Was it hard for Ainge to pull the trigger in the end?
“Absolutely,” Ainge said when asked. “I think it pretty much goes without saying, and there’ll be many opportunities to talk about their legacies, and I know this is not my decision alone to make, but if it were my decision alone, their numbers will be hanging from the rafters some day. Their legacy has been made here in Boston. They still have basketball left in them but at the same time, we’re going to want to beat them. But those guys were great for the city of Boston, great for the Boston Celtics franchise and great for all of us who were associated with them.
“But this is a good deal for us. We’re excited about the players we’re getting and we’re excited about the opportunity for us to start fresh and start over, not completely over because we have a lot of good players returning and a lot of good players acquired in teh trade but start over in terms of a new coaching staff, new players and a new identity.”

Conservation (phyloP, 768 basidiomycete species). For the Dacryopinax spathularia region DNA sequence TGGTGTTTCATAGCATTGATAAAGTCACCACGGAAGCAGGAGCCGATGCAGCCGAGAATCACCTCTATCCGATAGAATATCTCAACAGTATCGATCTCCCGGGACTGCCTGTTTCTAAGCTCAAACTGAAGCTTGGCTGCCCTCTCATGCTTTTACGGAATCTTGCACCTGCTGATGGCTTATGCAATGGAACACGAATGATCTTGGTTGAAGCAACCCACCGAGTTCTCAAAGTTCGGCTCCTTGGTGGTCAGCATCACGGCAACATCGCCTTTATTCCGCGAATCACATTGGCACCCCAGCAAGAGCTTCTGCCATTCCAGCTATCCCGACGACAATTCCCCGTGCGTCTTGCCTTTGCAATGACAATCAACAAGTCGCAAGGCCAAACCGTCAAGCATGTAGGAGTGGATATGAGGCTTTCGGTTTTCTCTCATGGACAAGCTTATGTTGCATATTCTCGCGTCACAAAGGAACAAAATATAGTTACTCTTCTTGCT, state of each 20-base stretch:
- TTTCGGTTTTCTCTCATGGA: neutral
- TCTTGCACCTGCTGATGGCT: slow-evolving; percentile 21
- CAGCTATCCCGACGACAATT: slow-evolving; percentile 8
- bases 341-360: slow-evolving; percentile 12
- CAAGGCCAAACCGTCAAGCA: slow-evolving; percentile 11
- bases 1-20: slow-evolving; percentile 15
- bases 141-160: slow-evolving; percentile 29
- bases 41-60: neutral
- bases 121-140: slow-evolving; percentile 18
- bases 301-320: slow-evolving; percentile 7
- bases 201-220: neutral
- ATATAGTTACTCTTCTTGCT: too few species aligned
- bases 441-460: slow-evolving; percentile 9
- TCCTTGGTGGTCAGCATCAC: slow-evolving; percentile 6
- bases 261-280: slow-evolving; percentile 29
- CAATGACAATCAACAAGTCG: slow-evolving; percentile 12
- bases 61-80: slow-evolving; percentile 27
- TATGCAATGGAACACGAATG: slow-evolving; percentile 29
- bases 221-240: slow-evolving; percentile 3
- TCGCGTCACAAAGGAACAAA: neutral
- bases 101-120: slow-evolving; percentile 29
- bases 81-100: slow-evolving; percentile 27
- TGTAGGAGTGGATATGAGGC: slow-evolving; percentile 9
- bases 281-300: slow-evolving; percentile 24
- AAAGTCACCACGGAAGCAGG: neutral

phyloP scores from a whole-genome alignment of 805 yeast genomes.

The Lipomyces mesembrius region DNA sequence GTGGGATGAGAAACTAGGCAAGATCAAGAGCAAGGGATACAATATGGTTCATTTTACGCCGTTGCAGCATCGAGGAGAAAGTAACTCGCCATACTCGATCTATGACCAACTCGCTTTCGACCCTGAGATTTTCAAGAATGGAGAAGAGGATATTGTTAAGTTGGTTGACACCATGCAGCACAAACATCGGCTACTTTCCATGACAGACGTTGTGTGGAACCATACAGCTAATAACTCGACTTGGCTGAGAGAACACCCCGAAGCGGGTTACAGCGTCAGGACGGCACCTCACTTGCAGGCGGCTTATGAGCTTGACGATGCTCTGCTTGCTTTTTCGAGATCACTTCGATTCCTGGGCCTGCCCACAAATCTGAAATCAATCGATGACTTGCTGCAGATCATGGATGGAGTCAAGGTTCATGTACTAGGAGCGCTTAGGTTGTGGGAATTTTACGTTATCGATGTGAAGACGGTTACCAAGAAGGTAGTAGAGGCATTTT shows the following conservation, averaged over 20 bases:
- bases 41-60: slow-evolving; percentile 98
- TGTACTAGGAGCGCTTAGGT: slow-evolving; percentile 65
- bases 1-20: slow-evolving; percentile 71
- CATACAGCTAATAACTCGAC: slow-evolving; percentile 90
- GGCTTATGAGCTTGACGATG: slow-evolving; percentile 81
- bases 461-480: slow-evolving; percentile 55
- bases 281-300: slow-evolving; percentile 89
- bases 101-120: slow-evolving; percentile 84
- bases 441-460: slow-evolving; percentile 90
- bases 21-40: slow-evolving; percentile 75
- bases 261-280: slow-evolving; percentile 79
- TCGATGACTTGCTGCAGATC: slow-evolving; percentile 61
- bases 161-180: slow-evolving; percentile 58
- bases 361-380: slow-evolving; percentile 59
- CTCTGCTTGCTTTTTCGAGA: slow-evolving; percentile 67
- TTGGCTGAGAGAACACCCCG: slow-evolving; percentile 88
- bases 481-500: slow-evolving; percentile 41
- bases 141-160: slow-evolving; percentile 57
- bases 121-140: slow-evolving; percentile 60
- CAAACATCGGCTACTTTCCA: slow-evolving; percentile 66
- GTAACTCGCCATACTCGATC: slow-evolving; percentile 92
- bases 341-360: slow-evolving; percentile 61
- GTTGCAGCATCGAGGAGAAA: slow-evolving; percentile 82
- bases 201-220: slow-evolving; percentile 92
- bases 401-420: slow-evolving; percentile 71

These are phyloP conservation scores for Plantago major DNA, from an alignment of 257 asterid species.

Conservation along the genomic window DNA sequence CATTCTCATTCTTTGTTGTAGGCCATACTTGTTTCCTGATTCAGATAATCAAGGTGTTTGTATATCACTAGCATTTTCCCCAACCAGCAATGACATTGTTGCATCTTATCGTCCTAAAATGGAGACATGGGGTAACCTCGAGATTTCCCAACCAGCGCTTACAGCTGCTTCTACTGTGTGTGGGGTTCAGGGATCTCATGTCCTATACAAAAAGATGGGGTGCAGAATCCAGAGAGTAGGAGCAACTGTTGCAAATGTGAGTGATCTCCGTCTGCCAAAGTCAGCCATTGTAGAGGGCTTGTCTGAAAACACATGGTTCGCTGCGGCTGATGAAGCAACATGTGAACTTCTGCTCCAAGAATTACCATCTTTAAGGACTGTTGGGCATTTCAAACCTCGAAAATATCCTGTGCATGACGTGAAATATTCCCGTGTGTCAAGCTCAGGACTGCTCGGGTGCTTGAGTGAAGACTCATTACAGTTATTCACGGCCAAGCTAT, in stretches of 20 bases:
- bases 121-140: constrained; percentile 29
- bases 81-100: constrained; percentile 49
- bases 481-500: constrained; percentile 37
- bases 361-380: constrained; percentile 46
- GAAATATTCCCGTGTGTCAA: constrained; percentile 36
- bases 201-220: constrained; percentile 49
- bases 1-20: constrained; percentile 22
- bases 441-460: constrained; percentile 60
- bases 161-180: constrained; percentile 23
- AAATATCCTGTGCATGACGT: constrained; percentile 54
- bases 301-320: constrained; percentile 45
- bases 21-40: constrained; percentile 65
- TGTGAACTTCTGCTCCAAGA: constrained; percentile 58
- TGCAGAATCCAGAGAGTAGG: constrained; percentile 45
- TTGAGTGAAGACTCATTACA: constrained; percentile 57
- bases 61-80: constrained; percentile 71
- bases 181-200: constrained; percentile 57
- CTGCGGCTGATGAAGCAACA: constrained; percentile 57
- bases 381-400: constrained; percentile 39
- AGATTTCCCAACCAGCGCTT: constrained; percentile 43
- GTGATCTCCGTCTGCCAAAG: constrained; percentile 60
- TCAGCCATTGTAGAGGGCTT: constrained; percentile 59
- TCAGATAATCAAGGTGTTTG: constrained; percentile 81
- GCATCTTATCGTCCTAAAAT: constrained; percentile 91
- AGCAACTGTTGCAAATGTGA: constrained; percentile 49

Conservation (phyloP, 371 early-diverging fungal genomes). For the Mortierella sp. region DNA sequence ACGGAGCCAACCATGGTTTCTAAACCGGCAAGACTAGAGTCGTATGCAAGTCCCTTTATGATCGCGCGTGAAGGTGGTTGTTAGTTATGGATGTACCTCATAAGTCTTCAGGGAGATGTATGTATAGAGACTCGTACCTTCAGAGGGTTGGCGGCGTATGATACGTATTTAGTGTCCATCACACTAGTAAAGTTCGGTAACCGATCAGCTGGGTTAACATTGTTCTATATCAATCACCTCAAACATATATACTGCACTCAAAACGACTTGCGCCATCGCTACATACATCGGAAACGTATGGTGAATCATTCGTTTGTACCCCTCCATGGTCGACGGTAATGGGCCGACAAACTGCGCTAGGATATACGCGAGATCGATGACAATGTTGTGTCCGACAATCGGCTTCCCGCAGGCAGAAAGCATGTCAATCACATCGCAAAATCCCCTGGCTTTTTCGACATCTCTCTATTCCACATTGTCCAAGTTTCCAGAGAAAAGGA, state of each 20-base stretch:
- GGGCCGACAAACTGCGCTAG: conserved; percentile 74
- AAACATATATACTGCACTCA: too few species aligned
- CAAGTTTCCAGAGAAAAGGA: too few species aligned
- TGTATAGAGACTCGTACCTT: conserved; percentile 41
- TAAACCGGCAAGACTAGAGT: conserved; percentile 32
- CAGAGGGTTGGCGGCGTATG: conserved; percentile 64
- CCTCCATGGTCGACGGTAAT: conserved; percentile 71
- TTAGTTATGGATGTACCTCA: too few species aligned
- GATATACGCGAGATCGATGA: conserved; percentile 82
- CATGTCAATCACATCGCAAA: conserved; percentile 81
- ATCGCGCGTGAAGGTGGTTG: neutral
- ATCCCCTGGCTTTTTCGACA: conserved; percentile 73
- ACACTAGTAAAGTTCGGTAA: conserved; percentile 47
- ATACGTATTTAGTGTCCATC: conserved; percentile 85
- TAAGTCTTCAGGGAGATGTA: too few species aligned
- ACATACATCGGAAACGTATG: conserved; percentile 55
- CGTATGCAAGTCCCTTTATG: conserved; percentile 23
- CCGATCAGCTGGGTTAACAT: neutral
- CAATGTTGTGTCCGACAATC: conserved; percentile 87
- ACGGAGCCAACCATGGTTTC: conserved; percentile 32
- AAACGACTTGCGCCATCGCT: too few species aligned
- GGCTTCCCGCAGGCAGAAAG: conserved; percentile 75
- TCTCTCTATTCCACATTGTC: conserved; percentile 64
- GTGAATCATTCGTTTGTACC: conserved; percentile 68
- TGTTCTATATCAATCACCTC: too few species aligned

A fifth player the Celtics received in the deal – Kris Joseph – was waived on Monday.
|07.15.13 at 4:18 pm ET|
WALTHAM — The Celtics appear to be stockpiling their big men.
On the same day they officially introduced Kris Humphries, MarShon Brooks and Keith Bogans, president of basketball operations Danny Ainge reportedly came to terms on a three-year deal for Brazilian big man Vitor Faverani.
Faverani averaged 9.3 points on 59 percent shooting from the field and 4.6 rebounds in 17 minutes per game for Spain Valencia Basket in the 2012-13 season.
He played also with the Brazil national basketball team. Faverani was just 17 when he started playing for ClÃnicas RincÃ³n AxarquÃa in Spain, a farm team of CB MÃ¡laga. The 6-foot-11 center played in the Liga ACB and LEB Oro leagues. During the 2010’11 season, he won a title in LEB Oro with CB Murcia.
Yahoo Sports Marc Spears was the first to report the deal.
Brazilian center Vitor Faverani has agreed in principle to sign a three-year deal with the Celtics, a source told Yahoo! Sports.